Emily Lakdawalla's blogs from 2007
Posted by Emily Lakdawalla on 2007/12/31 03:13 CST
Deep Impact snatches science data from Earth-Moon flyby
Posted by Emily Lakdawalla on 2007/12/21 12:52 CST
NASA announces delay of Mars Scout launch until 2013
Posted by Emily Lakdawalla on 2007/12/14 05:35 CST
Dust from the sky has settled on both the rover deck and the surrounding landscape. The dust-covered solar cells will not be able to generate as much power as when they were clean. Unless a puff of wind dusts off the solar panels, Spirit may have difficulty surviving the approaching Martian winter.
Posted by Emily Lakdawalla on 2007/12/07 01:51 CST
It's the first day of spring on the northern hemisphere of Uranus
No, the Chang'e image isn't fake! -- but there's no new feature in it, either
Posted by Emily Lakdawalla on 2007/11/27 04:21 CST
The Deep Impact extended mission is going to take a little longer
Posted by Emily Lakdawalla on 2007/11/26 04:38 CST
JAXA has released a 30-minute video of the Hayabusa mission, "Return of the Falcon," combining computer animation with actual footage of the construction and launch as well as images from the spacecraft of Itokawa.
Posted by Emily Lakdawalla on 2007/11/15 11:05 CST
A couple of days ago Malin Space Science Systems (MSSS) issued a news notice that explains some of the horse-trading that went on behind the scenes to rescue MARDI, the descent imaging camera that they are building for the Mars Science Laboratory rover.
Posted by Emily Lakdawalla on 2007/11/14 10:33 CST
Rosetta's Earth flyby successful; and they got pictures too!
Posted by Emily Lakdawalla on 2007/11/09 04:48 CST
Planetary Society statement on MARDI and ChemCam restoration
Posted by Emily Lakdawalla on 2007/11/08 03:51 CST
Bruce Betts reports from the Phobos and Deimos conference
Posted by Emily Lakdawalla on 2007/10/29 02:19 CDT
After three days of presentations, voting, and extended discussions, the "Mars community," as represented by something over 100 scientists who decided to attend the second Mars Science Laboratory (MSL) landing site selection meeting in a process that was open to all, have narrowed down to six the number of potential MSL landing sites.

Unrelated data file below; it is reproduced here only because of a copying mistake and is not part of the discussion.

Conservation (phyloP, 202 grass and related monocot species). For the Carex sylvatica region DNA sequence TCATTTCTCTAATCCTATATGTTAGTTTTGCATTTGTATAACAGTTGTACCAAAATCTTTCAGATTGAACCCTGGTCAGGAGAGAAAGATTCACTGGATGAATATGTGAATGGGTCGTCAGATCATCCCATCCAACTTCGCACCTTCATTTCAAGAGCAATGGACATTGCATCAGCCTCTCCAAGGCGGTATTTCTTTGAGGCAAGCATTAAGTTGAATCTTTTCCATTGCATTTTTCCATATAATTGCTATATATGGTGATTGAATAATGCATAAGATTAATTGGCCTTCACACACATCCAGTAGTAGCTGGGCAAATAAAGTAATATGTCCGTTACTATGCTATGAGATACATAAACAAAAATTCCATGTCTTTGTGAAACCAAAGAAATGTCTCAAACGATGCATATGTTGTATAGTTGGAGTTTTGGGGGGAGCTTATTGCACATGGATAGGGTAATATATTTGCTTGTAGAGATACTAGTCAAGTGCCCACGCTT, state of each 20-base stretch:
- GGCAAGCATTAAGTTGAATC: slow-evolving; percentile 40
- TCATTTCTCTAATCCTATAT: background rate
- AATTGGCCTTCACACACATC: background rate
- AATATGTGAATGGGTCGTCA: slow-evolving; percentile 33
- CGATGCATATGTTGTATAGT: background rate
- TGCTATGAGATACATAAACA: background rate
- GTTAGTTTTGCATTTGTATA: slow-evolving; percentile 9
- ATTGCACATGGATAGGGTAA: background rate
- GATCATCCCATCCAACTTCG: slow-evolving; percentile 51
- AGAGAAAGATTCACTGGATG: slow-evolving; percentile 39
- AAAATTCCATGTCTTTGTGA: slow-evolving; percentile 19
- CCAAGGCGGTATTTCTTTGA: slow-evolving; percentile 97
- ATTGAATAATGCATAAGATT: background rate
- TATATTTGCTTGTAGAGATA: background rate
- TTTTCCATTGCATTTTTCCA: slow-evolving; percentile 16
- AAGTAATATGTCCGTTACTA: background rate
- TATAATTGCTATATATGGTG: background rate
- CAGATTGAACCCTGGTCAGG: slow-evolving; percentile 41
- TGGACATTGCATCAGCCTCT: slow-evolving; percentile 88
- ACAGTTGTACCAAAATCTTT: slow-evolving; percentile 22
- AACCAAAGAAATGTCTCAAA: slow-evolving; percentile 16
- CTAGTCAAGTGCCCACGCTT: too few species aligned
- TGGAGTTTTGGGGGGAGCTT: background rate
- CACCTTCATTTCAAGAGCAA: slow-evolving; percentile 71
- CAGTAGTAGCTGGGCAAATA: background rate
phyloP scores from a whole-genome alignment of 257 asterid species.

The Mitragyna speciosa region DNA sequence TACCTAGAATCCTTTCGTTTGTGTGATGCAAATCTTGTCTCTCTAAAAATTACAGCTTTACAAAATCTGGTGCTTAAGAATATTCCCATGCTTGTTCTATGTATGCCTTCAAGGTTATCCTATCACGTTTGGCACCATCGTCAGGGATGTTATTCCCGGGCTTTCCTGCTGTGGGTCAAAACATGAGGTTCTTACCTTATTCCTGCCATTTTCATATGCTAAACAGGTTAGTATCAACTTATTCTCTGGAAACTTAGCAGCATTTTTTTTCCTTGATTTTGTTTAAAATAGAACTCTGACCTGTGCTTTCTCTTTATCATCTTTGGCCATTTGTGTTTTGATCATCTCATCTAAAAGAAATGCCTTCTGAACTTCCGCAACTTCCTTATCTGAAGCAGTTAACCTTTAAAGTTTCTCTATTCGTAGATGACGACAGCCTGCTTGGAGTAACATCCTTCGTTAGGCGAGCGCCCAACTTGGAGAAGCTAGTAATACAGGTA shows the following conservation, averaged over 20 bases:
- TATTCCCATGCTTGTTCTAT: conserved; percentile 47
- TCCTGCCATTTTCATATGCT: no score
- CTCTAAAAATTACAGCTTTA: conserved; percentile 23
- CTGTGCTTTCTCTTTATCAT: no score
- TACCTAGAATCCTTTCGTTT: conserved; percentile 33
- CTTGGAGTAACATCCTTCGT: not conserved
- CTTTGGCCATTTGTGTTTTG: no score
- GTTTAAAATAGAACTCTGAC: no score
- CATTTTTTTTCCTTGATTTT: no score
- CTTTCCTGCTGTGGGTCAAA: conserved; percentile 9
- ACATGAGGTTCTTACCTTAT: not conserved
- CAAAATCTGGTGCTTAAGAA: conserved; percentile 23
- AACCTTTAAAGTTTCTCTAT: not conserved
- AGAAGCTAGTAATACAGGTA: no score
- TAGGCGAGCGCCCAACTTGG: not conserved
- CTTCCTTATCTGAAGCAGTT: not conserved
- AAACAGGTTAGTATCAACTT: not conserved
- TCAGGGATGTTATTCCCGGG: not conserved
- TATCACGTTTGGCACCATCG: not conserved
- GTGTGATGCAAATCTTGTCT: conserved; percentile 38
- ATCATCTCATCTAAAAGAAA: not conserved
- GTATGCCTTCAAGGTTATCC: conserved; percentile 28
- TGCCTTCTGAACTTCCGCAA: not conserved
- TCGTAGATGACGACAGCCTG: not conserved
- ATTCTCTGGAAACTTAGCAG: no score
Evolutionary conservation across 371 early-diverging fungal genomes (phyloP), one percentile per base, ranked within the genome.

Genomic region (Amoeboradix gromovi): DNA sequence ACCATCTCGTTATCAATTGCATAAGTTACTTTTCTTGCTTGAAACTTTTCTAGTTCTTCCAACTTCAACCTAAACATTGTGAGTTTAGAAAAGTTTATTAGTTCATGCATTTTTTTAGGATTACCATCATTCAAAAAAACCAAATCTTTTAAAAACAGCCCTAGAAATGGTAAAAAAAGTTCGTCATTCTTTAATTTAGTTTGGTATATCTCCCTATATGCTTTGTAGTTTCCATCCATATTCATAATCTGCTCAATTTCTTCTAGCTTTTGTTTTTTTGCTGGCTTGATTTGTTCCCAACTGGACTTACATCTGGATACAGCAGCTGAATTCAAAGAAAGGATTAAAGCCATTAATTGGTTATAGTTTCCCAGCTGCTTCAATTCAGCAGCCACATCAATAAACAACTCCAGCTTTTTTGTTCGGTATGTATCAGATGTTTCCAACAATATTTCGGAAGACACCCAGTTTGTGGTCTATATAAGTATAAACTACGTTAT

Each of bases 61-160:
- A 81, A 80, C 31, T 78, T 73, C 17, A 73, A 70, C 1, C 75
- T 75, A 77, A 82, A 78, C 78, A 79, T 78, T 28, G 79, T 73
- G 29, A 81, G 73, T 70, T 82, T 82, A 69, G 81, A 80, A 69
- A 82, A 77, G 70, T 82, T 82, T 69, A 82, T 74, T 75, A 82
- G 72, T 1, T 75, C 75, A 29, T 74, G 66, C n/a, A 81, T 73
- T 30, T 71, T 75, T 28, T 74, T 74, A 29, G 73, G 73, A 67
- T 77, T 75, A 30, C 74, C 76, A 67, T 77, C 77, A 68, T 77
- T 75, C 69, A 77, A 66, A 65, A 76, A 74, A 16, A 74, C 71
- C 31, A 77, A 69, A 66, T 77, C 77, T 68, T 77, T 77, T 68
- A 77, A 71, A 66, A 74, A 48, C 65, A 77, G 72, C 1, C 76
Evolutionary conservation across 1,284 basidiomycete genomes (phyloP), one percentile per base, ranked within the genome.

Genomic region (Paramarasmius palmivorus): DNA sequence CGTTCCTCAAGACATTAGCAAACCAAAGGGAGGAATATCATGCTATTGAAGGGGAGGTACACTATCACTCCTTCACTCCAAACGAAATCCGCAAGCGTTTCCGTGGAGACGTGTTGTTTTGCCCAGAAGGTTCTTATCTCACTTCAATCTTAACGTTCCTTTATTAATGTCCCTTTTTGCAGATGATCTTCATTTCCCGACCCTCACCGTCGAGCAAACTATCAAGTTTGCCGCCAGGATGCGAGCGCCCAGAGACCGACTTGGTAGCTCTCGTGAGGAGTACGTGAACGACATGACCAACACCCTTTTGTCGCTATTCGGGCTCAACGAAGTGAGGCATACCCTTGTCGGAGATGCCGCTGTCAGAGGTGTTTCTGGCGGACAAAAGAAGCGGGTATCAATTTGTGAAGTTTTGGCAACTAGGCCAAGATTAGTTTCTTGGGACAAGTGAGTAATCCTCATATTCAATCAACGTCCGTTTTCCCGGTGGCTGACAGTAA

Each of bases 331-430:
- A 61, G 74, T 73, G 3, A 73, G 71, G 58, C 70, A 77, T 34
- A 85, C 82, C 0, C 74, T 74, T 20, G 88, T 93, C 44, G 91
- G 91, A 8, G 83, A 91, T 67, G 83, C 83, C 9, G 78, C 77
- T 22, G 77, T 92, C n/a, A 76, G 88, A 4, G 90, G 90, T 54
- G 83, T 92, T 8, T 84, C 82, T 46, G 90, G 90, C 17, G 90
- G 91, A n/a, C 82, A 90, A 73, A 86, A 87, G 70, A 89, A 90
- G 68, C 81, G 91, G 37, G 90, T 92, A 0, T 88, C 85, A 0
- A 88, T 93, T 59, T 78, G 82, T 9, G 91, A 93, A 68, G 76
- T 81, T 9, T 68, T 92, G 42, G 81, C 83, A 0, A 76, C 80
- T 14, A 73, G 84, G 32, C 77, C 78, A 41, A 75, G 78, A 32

Posted by Emily Lakdawalla on 2007/10/25 04:28 CDT
Unlike the Mars Exploration Rover mission, which featured two golf-cart-sized landers, this time we have only one giant, Volkswagen beetle-size. So at the end of this process we have to pick our favorite place on Mars, not our favorite two places.
Posted by Emily Lakdawalla on 2007/10/24 04:23 CDT
Flash back to DPS: Extrasolar planets, NEOs, asteroids, Titan, Pluto, and KBOs
Posted by Emily Lakdawalla on 2007/10/23 12:12 CDT
Reporting from the second Mars Science Laboratory landing site selection meeting
Posted by Emily Lakdawalla on 2007/10/18 04:22 CDT
MESSENGER is on target for its January Mercury flyby
Posted by Emily Lakdawalla on 2007/10/18 04:07 CDT
The Mars Exploration Rovers have left wheel tracks all over their landing sites, but for some reason this pair of wheel tracks, left in the sand ripple on the rim of Victoria crater and now viewed from below, tickled my fancy. Thanks to James Canvin for the lovely panorama.
Posted by Emily Lakdawalla on 2007/10/11 12:32 CDT
Lakes have been spotted near the south pole of Titan before, in this image by the ISS team, which was considered compelling but not conclusive at the time.
Posted by Emily Lakdawalla on 2007/10/10 04:43 CDT
DPS: The Yarkovsky, O'Keefe, Radzievskii, and Paddack (YORP) effect
Posted by Emily Lakdawalla on 2007/10/09 08:59 CDT
Kaguya: First of two mini-satellites successfully deployed
Posted by Emily Lakdawalla on 2007/10/05 01:28 CDT
39th annual meeting of the Division of Planetary Sciences is next week
Posted by Emily Lakdawalla on 2007/10/04 11:00 CDT
Your voices counted: budget amendment passed today
Take action to support science and exploration at NASA!
Posted by Emily Lakdawalla on 2007/10/01 10:45 CDT
A few random news items from last week: SOHO spots a return visitor; Astronauts on asteroids; MESSENGER update; Dawn tests
An asteroid or comet headed for Earth is the only large-scale natural disaster we can prevent. Working together to fund our Shoemaker NEO Grants for astronomers, we can help save the world.